In 1953 the British Government arranged for a 100-foot deep hole to be dug, placed a layer of shale 20 feet deep on the bottom and then built 35,000 square feet of bunker surrounded by 10 foot reinforced concrete walls, making an impervious shell designed to protect Government employees for a short time. This bunker was in use by the Government up to three years ago is now in private hands and is now on the property market and it could be yours for £1.5 million.
The building is situated under an unassuming bungalow at RAF Holmpton in Withernsea, East Yorkshire and is a prime example of a Cold War bunker that was designed as one of 120 early warning stations that were built around the British coastline; one every 35 miles. The men and women based there had the task of ensuring that if the Soviet Union launched a missile strike against Britain, they would detect it and notify their command headquarters so that a retaliation strike could be ordered.
A small group of volunteers have developed a fascinating exhibition of what life within the bunker would have been like at the time it was built. James Fox, the curator of the exhibition, “We were operating guided tours, one tour a day in the afternoon, and people absolutely loved it, but the trouble was, as we expanded the exhibition, more and more people came along and we hit the point at the end of 2014 season whereby we had sold all the tickets for the tour before we’d officially even opened the gates. Now people can come along and explore at their leisure and they can stay as long or as short as they like.”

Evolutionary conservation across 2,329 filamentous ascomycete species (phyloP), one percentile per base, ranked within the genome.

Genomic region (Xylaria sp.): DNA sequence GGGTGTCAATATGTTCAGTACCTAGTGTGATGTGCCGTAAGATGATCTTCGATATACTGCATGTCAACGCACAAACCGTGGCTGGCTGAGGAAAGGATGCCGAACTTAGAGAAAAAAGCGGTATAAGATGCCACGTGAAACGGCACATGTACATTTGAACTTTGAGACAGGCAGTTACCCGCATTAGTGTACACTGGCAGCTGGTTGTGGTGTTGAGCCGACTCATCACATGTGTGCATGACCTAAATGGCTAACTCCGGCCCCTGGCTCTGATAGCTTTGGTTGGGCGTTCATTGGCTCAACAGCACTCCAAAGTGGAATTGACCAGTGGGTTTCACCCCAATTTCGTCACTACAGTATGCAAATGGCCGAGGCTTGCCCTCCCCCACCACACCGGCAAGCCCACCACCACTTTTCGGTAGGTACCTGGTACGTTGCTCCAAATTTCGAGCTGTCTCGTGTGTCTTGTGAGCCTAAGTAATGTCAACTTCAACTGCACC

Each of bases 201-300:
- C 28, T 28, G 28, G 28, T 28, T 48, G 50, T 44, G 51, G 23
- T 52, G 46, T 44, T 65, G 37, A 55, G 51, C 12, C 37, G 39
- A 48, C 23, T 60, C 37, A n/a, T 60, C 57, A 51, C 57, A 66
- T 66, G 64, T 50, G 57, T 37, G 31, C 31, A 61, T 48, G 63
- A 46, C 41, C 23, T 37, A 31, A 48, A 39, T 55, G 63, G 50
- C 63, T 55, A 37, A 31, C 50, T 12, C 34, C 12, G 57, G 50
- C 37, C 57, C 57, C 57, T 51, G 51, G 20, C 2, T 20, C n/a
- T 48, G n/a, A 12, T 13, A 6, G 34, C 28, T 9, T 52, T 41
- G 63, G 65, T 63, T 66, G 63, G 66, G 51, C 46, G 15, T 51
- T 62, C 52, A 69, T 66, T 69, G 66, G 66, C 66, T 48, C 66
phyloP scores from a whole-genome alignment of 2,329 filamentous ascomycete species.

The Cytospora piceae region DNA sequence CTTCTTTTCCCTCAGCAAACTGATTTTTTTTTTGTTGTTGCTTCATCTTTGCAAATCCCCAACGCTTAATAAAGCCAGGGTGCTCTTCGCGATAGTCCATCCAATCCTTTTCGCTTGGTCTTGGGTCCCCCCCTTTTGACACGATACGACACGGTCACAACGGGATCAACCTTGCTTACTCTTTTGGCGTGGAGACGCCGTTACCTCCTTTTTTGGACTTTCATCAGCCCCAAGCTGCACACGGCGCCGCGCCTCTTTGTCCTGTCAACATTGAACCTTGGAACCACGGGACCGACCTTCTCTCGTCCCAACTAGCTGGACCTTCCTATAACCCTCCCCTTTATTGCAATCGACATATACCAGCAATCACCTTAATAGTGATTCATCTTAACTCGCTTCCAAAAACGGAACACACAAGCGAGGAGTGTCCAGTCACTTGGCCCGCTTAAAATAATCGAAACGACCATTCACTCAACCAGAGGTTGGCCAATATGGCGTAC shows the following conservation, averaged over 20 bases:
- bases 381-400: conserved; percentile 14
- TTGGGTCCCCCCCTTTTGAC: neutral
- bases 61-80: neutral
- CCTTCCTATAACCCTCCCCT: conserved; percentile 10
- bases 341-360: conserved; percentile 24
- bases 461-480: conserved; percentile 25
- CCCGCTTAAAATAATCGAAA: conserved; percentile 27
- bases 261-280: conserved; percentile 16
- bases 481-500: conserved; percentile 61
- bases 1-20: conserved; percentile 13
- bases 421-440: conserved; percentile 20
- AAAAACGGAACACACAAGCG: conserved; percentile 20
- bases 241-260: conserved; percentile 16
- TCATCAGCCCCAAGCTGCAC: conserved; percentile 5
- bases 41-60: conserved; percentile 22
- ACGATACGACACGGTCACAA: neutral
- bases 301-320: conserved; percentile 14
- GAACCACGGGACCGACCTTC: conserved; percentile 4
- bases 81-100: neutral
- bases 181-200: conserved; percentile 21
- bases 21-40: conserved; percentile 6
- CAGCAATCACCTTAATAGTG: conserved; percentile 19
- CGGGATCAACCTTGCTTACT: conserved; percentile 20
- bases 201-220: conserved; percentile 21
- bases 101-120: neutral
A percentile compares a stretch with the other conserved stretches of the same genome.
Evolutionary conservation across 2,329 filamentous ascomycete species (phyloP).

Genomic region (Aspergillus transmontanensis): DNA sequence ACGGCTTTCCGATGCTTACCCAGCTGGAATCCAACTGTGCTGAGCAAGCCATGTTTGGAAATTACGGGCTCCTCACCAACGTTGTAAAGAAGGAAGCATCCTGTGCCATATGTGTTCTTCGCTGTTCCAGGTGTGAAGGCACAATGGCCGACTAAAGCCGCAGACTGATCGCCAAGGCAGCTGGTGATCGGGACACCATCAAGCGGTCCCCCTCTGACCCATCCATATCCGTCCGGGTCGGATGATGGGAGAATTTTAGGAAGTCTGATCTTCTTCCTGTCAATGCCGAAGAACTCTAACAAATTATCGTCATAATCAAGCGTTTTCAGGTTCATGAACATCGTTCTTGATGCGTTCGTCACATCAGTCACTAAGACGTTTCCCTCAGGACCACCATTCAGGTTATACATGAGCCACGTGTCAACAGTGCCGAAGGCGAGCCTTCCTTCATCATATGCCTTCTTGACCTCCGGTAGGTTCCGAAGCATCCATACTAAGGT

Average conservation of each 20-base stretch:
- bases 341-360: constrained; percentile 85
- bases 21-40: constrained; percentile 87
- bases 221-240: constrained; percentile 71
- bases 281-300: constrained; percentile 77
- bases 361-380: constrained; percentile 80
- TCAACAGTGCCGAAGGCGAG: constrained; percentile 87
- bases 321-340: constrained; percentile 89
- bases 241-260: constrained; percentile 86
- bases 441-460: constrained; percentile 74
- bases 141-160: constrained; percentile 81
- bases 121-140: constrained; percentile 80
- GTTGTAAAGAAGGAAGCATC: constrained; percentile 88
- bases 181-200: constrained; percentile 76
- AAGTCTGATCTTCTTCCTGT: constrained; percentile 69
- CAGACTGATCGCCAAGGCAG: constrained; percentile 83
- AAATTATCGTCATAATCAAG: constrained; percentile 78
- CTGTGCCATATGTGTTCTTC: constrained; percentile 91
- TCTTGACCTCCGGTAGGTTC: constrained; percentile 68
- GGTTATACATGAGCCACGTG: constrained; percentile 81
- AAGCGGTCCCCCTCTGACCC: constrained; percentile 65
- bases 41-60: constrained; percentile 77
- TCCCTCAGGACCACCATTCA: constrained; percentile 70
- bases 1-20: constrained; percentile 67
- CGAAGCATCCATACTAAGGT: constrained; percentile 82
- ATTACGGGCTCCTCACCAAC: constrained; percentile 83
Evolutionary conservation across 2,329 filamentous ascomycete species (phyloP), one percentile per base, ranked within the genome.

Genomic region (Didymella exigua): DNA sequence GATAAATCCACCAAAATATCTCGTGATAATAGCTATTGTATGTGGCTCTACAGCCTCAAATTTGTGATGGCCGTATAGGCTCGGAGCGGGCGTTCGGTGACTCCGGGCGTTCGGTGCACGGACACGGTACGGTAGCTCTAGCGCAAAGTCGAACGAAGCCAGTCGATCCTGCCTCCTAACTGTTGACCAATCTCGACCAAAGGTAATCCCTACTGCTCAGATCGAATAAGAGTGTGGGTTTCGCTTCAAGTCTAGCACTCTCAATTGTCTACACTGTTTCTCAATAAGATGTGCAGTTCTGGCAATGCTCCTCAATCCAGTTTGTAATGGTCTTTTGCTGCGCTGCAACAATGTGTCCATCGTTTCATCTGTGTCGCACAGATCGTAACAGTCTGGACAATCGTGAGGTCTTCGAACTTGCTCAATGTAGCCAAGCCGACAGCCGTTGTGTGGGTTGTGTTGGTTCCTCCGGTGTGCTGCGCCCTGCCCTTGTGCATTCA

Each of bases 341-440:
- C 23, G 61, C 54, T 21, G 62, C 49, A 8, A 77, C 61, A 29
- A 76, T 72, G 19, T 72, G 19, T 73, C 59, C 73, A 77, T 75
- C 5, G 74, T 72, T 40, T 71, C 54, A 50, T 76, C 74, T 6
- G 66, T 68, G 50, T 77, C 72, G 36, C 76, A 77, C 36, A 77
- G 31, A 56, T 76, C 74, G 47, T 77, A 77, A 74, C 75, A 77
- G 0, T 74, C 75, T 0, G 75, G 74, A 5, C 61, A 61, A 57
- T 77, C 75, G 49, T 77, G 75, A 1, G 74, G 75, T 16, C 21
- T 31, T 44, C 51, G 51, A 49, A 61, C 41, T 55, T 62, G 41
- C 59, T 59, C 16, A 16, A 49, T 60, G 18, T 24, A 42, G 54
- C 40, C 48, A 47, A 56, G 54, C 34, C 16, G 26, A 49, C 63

The exhibition includes a half-megaton nuclear warhead, suitably deactivated, and a map of the British Isles showing possible target sites for a nuclear strike during the Cold War years. Mr Fox describes how the bunker would protect the inhabitants from a nuclear strike that occurred further than half a mile away. The bunker would have provided complete protection against a conventional warhead strike as well as gas, biological, chemical or other attacks. It was designed to protect people for a period of one to two weeks and not the years that science fiction writers would have you believe.
Mr Fox was at pains to point out that, “Although visitors can come face to face with a half-megaton nuclear warhead, what we are trying to empathise is it is now a thing of the past, but it was a very real threat that hung over us from 1945 until 1991. The fact is, all these bunkers have gone, we don’t use them anymore, they are a thing of the past.”
So if you have £1.5 million to spend on 35, 000 feet of usable space then this should be an attractive prospect for you. Turning it into a comfortable space would be somewhat more complicated!